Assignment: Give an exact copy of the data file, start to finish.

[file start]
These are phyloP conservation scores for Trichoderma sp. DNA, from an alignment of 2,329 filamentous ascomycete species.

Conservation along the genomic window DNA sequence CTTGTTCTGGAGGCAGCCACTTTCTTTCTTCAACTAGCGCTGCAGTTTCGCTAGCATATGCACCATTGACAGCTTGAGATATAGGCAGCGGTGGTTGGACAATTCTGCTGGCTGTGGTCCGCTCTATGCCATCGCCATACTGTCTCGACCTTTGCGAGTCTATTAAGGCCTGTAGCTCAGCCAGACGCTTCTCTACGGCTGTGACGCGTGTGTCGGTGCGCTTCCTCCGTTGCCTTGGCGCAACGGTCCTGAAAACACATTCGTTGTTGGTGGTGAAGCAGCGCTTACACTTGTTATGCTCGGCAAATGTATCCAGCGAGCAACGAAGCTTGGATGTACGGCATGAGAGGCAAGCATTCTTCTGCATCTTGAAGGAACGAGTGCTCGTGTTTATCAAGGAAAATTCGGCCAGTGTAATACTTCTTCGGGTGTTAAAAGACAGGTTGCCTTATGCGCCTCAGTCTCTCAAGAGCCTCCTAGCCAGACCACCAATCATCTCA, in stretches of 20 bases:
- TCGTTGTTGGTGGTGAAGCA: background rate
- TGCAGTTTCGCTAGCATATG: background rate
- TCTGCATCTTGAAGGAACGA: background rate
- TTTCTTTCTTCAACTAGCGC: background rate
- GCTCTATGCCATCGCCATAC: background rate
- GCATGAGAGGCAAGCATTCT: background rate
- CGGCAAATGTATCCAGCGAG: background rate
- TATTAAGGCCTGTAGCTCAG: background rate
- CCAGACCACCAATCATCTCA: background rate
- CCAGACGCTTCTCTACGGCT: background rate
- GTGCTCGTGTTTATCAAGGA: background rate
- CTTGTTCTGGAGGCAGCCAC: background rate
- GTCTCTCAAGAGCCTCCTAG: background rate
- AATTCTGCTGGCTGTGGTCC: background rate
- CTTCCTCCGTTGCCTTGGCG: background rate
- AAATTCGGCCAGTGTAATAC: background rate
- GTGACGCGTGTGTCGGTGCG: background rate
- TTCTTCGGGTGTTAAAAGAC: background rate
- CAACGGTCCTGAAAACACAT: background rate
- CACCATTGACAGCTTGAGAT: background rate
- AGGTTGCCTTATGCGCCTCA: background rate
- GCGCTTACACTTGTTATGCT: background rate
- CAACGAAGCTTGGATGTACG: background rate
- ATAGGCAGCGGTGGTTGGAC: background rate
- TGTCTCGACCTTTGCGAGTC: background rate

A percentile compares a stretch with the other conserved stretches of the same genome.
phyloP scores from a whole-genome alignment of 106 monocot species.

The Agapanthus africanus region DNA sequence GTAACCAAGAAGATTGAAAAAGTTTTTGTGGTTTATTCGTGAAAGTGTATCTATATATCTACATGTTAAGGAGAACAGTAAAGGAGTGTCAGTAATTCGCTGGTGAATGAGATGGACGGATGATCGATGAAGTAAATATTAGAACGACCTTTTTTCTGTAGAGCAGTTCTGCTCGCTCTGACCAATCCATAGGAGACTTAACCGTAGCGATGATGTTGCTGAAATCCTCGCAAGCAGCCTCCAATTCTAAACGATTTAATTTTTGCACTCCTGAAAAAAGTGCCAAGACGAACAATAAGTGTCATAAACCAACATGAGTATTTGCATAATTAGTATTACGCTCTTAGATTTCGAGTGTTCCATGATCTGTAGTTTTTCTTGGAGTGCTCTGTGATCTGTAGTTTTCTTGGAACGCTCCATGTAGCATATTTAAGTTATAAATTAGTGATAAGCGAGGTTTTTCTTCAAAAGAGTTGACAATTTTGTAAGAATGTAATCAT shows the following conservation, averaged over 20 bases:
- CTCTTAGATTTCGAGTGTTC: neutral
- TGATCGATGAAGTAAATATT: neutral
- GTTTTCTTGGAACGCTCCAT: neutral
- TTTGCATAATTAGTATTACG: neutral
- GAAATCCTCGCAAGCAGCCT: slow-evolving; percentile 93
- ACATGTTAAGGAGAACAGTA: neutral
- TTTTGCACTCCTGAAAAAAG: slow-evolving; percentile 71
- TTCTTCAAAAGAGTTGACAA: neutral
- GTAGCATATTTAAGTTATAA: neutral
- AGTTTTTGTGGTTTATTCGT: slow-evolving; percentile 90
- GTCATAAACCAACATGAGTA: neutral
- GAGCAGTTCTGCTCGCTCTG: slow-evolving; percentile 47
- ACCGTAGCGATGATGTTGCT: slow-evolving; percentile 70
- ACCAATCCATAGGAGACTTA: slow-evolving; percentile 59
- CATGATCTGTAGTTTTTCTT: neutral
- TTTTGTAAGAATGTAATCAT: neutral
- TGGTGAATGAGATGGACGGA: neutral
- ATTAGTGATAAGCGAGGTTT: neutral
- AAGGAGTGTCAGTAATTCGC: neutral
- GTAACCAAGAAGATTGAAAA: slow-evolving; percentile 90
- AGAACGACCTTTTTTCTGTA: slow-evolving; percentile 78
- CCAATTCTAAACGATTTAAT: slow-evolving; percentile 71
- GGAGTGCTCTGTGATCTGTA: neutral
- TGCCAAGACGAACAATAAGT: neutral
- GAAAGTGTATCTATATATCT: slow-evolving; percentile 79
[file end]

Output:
These are phyloP conservation scores for Trichoderma sp. DNA, from an alignment of 2,329 filamentous ascomycete species.

Conservation along the genomic window DNA sequence CTTGTTCTGGAGGCAGCCACTTTCTTTCTTCAACTAGCGCTGCAGTTTCGCTAGCATATGCACCATTGACAGCTTGAGATATAGGCAGCGGTGGTTGGACAATTCTGCTGGCTGTGGTCCGCTCTATGCCATCGCCATACTGTCTCGACCTTTGCGAGTCTATTAAGGCCTGTAGCTCAGCCAGACGCTTCTCTACGGCTGTGACGCGTGTGTCGGTGCGCTTCCTCCGTTGCCTTGGCGCAACGGTCCTGAAAACACATTCGTTGTTGGTGGTGAAGCAGCGCTTACACTTGTTATGCTCGGCAAATGTATCCAGCGAGCAACGAAGCTTGGATGTACGGCATGAGAGGCAAGCATTCTTCTGCATCTTGAAGGAACGAGTGCTCGTGTTTATCAAGGAAAATTCGGCCAGTGTAATACTTCTTCGGGTGTTAAAAGACAGGTTGCCTTATGCGCCTCAGTCTCTCAAGAGCCTCCTAGCCAGACCACCAATCATCTCA, in stretches of 20 bases:
- TCGTTGTTGGTGGTGAAGCA: background rate
- TGCAGTTTCGCTAGCATATG: background rate
- TCTGCATCTTGAAGGAACGA: background rate
- TTTCTTTCTTCAACTAGCGC: background rate
- GCTCTATGCCATCGCCATAC: background rate
- GCATGAGAGGCAAGCATTCT: background rate
- CGGCAAATGTATCCAGCGAG: background rate
- TATTAAGGCCTGTAGCTCAG: background rate
- CCAGACCACCAATCATCTCA: background rate
- CCAGACGCTTCTCTACGGCT: background rate
- GTGCTCGTGTTTATCAAGGA: background rate
- CTTGTTCTGGAGGCAGCCAC: background rate
- GTCTCTCAAGAGCCTCCTAG: background rate
- AATTCTGCTGGCTGTGGTCC: background rate
- CTTCCTCCGTTGCCTTGGCG: background rate
- AAATTCGGCCAGTGTAATAC: background rate
- GTGACGCGTGTGTCGGTGCG: background rate
- TTCTTCGGGTGTTAAAAGAC: background rate
- CAACGGTCCTGAAAACACAT: background rate
- CACCATTGACAGCTTGAGAT: background rate
- AGGTTGCCTTATGCGCCTCA: background rate
- GCGCTTACACTTGTTATGCT: background rate
- CAACGAAGCTTGGATGTACG: background rate
- ATAGGCAGCGGTGGTTGGAC: background rate
- TGTCTCGACCTTTGCGAGTC: background rate

A percentile compares a stretch with the other conserved stretches of the same genome.
phyloP scores from a whole-genome alignment of 106 monocot species.

The Agapanthus africanus region DNA sequence GTAACCAAGAAGATTGAAAAAGTTTTTGTGGTTTATTCGTGAAAGTGTATCTATATATCTACATGTTAAGGAGAACAGTAAAGGAGTGTCAGTAATTCGCTGGTGAATGAGATGGACGGATGATCGATGAAGTAAATATTAGAACGACCTTTTTTCTGTAGAGCAGTTCTGCTCGCTCTGACCAATCCATAGGAGACTTAACCGTAGCGATGATGTTGCTGAAATCCTCGCAAGCAGCCTCCAATTCTAAACGATTTAATTTTTGCACTCCTGAAAAAAGTGCCAAGACGAACAATAAGTGTCATAAACCAACATGAGTATTTGCATAATTAGTATTACGCTCTTAGATTTCGAGTGTTCCATGATCTGTAGTTTTTCTTGGAGTGCTCTGTGATCTGTAGTTTTCTTGGAACGCTCCATGTAGCATATTTAAGTTATAAATTAGTGATAAGCGAGGTTTTTCTTCAAAAGAGTTGACAATTTTGTAAGAATGTAATCAT shows the following conservation, averaged over 20 bases:
- CTCTTAGATTTCGAGTGTTC: neutral
- TGATCGATGAAGTAAATATT: neutral
- GTTTTCTTGGAACGCTCCAT: neutral
- TTTGCATAATTAGTATTACG: neutral
- GAAATCCTCGCAAGCAGCCT: slow-evolving; percentile 93
- ACATGTTAAGGAGAACAGTA: neutral
- TTTTGCACTCCTGAAAAAAG: slow-evolving; percentile 71
- TTCTTCAAAAGAGTTGACAA: neutral
- GTAGCATATTTAAGTTATAA: neutral
- AGTTTTTGTGGTTTATTCGT: slow-evolving; percentile 90
- GTCATAAACCAACATGAGTA: neutral
- GAGCAGTTCTGCTCGCTCTG: slow-evolving; percentile 47
- ACCGTAGCGATGATGTTGCT: slow-evolving; percentile 70
- ACCAATCCATAGGAGACTTA: slow-evolving; percentile 59
- CATGATCTGTAGTTTTTCTT: neutral
- TTTTGTAAGAATGTAATCAT: neutral
- TGGTGAATGAGATGGACGGA: neutral
- ATTAGTGATAAGCGAGGTTT: neutral
- AAGGAGTGTCAGTAATTCGC: neutral
- GTAACCAAGAAGATTGAAAA: slow-evolving; percentile 90
- AGAACGACCTTTTTTCTGTA: slow-evolving; percentile 78
- CCAATTCTAAACGATTTAAT: slow-evolving; percentile 71
- GGAGTGCTCTGTGATCTGTA: neutral
- TGCCAAGACGAACAATAAGT: neutral
- GAAAGTGTATCTATATATCT: slow-evolving; percentile 79